Igbos are the only tribe who instead of promoting and appreciating their culture through movies and documentaries they have sought to ridicule it by portraying rituals, killings, wickedness, love for money and other social vices which were not originally inherent in our culture thereby cursing more harm than actually promoting their culture.

Igbos are the only people who without hesitation believe their history and description when it is told or written by an enemy or a foreigner. E.g. that you do not love yourselves or that you love money.

Igbos are the ONLY largest tribe on earth who fought for their independence and failed to achieve their freedom after 40 years.

Igbos are the only tribe who fails to honour their brave heroes and heroines especially the innocent children starved to death during the Biafran war.

Igbos are the only tribe who embraced their enemy after a bloody civil war and subsequently become slaves.

Igbos do not find it necessary to teach their own version of history to their children.

Igbos fight for marginalisation in Nigeria but has no collective strength or teeth to bite.

Igbos how long are you going to fight for your relevance in Nigeria?

How long are you going to fight for a functional airport, rail networks and other structural establishments that underpin sustainable development?

How long are you prepared to wait for your enemy to guide you to your destiny?

Oh Igbos!
Where are your leaders?

Unfortunately, none of them live and work in Igbo land. If you wish to save the future of your children, your identity, your generation and your race then you need freedom and that freedom is Biafra.

Ukpana Okpoko gburu bu nti chiri ya!

By Chime Eze

The Igbo: We die for causes, not for personalities

Written by Emeka Maduewesi

~on fb. 28th September, 2016.

The Igbo will never die for anyone. We will not even riot for anyone. But the Igbo will die for any cause they believe in because the Igbo have a true sense of justice and a determination to obtain it.

The Igbo will not riot because one of their own lost an election. Operation Wetie was the Western response to a massively rigged 1965 election. The Yoruba doused fellow Yorubas in petrol and burnt them alife. Properties were burnt with occupants. The Igbo will never do this.

In 1983, the Yoruba went on a rampage again over the massive rigging by NPN. Lifes were lost and properties destroyed. The riots were over personalities.

Contrast that with Anambra State where Chief Emeka Ojukwu was rigged out by his own NPN, who also rigged out Chief Jim Nwobodo. The Igbo did not protest because the goat's head is still in the goat's bag.

In the North, ba muso was the battle cry when Sultan Dasuki was imposed on the Sokoto Caliphate. The riot and protest lasted for days and crippled economic activities.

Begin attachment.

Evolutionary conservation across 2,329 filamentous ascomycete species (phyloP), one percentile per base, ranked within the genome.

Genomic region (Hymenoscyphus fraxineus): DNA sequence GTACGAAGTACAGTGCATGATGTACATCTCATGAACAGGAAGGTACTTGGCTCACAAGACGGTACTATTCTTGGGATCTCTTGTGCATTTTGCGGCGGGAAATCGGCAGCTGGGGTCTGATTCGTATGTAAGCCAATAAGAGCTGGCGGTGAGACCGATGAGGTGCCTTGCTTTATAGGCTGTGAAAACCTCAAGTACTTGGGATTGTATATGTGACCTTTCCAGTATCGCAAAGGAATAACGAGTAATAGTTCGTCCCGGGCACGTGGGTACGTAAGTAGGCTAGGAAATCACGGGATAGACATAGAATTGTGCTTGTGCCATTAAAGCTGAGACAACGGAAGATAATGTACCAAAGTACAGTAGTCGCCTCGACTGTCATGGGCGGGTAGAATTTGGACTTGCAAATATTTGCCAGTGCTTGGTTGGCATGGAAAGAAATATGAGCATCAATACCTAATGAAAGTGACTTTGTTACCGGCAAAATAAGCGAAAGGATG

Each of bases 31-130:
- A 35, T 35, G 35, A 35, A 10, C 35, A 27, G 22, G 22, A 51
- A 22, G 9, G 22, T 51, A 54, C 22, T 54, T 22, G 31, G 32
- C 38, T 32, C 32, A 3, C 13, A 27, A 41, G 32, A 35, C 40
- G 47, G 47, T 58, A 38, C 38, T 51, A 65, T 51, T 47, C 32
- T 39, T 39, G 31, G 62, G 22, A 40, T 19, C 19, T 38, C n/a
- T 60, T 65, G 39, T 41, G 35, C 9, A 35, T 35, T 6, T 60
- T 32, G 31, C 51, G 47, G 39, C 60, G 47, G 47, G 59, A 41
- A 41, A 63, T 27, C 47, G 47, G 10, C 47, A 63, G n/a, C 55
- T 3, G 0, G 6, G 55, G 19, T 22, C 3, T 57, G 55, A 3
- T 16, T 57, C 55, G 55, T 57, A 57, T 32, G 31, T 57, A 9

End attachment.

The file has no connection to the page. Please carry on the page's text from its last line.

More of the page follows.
The Igbo will riot over issues and causes. The Aba Women Riot was over Tax. The Enugu coal mine riot was about conditions of service. The Ekumeku Uprising was over British colonialization.

Those of "Ekumeku" ancestry - Umu Eze Chima and Umu Nri - were at the forefront of the struggles for Nigerian independence, with people like Dr. A A Nwafor Orizu and Chief Osita Agwuna serving prison terms. Any struggles the parents could not conclude is continued by the children by other means.

The Biafran war was a response to the genocide. The war in fact was brought upon us. The battlefield was Eastern Region. The war ended in 1970 but the issues and causes were not resolved. That is where we are today.

The Igbo will also jointly rise to fight evil in their midst. They did it in Onitsha in the 1980's, Owerri in the 90's, and with Bakkassi in the 2000.

The Igbo will not die for any man. But the Igbo will stand by any man who symbolizes their cause and their pursuit of justice. Even if the man dies, the struggle continues, and like the Ekumeku warriors, the children will pick up the baton from their parents.

This is the Igbo I know, the Igbo I am, and the Igbo we are. This is my story. Feel free to tell yours.


"My boy, may you live to your full potential, ascend to a dizzy height as is possible for anyone of your political description in your era to rise. May you be acknowledged world-wide as you rise as an eagle atop trees, float among the clouds, preside over the affairs of fellow men.... as leaders of all countries pour into Nigeria to breathe into her ear.

But then, Chuba, if it is not the tradition of our people that elders are roundly insulted by young men of the world, as you have unjustly done to me, may your reign come to an abrupt and shattering close. As you look ahead, Chuba, as you see the horizon, dedicating a great marble palace that is the envy of the world, toasted by the most powerful men in the land, may the great big hand snatch it away from you. Just as you look forward to hosting the world’s most powerful leader and shaking his hands, as you begin to smell the recognition and leadership of the Igbo people, may the crown fall off your head and your political head fall off your shoulders.

None of my words will come to pass, Chuba, until you have risen to the very height of your power and glory and health, but then you will be hounded and humiliated and disgraced out of office, your credibility and your name in tatters forever...”